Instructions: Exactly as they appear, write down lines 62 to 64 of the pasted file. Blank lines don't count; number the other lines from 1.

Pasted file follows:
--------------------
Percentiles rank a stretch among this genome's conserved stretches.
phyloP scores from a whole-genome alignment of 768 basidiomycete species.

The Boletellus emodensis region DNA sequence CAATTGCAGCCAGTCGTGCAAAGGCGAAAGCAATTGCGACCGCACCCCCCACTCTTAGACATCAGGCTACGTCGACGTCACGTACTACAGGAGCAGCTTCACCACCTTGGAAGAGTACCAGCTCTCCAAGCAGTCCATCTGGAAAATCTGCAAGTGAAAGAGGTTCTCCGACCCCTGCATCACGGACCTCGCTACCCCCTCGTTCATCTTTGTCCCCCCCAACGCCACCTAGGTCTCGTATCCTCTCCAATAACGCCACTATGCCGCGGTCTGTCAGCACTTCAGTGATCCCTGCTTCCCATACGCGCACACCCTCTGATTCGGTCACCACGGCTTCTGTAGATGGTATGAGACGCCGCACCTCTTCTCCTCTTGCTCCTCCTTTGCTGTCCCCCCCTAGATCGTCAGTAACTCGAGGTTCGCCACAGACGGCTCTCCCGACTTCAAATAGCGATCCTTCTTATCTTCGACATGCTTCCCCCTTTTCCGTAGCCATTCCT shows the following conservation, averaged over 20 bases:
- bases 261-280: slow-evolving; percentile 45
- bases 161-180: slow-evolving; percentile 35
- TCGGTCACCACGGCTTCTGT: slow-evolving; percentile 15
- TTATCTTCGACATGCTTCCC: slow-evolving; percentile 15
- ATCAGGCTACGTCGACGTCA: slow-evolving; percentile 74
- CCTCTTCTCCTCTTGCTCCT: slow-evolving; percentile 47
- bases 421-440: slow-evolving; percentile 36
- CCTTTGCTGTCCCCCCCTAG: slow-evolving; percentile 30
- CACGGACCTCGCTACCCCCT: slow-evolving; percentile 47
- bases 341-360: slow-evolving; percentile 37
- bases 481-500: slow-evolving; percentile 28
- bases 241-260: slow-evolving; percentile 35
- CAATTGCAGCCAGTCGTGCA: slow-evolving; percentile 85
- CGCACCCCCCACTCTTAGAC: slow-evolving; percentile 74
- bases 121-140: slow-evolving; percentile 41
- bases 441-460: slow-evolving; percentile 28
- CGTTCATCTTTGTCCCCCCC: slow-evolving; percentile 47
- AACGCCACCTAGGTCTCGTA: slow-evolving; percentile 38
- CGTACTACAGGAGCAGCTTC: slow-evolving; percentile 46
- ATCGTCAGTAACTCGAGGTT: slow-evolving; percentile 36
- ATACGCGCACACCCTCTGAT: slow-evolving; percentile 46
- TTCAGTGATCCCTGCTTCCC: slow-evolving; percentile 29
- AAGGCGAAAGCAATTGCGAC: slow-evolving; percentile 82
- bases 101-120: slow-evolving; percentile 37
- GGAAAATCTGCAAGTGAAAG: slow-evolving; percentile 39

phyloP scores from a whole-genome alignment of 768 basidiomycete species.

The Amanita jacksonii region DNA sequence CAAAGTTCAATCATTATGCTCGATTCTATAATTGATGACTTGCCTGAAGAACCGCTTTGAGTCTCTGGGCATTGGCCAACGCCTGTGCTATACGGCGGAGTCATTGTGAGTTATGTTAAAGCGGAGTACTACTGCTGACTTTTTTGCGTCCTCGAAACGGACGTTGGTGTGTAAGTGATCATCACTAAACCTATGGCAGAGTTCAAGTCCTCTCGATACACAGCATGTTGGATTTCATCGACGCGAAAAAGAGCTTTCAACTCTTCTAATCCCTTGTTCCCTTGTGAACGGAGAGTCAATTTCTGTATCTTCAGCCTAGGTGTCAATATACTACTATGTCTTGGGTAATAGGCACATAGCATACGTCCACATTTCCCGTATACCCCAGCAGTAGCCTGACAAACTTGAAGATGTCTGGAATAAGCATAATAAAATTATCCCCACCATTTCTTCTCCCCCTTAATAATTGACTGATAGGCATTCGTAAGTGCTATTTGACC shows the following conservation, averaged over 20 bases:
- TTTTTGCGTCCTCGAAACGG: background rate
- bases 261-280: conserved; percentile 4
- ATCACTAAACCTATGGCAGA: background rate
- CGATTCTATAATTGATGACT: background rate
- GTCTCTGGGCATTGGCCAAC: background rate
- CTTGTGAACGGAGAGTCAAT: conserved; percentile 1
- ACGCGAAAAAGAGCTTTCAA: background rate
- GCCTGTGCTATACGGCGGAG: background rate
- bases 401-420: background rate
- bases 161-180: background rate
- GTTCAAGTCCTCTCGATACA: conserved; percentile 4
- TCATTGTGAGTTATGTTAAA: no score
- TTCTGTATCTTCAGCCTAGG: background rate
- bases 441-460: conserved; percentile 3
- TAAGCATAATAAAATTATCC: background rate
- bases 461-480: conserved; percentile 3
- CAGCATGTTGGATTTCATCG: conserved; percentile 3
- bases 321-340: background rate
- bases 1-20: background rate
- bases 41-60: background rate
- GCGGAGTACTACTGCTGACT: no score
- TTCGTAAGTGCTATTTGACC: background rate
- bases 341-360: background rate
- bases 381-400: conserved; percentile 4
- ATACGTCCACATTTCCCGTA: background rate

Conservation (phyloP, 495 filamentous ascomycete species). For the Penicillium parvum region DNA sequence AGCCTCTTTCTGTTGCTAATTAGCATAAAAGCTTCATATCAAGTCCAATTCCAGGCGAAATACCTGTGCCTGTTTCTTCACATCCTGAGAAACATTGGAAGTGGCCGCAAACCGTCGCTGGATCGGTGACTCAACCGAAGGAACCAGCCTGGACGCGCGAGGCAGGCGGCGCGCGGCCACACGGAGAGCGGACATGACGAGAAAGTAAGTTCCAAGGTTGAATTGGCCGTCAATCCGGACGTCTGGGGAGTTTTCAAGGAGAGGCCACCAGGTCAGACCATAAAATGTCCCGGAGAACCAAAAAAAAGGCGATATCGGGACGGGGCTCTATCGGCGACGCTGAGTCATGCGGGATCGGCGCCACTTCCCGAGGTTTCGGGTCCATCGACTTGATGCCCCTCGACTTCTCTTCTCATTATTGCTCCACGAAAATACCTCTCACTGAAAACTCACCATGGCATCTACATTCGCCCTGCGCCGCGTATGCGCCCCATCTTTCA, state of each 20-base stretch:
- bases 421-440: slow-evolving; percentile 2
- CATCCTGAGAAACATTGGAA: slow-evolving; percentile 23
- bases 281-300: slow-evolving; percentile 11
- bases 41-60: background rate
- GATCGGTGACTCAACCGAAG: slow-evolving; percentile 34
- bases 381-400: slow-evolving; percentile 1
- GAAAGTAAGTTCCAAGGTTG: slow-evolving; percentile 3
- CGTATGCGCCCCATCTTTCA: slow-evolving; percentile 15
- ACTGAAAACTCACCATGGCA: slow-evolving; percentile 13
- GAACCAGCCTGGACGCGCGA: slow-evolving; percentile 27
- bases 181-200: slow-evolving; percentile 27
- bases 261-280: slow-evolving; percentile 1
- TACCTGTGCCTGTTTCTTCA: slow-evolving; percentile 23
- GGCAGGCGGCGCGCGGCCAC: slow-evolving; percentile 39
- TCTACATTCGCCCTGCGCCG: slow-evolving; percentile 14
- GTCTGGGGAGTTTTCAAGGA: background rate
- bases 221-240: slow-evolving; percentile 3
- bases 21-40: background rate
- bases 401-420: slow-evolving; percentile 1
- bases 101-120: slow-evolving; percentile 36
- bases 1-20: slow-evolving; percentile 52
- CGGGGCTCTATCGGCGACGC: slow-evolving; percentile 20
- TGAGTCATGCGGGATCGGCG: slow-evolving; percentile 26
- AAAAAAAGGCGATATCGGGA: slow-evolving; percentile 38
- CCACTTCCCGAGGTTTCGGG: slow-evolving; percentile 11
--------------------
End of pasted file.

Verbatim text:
- bases 381-400: slow-evolving; percentile 1
- GAAAGTAAGTTCCAAGGTTG: slow-evolving; percentile 3
- CGTATGCGCCCCATCTTTCA: slow-evolving; percentile 15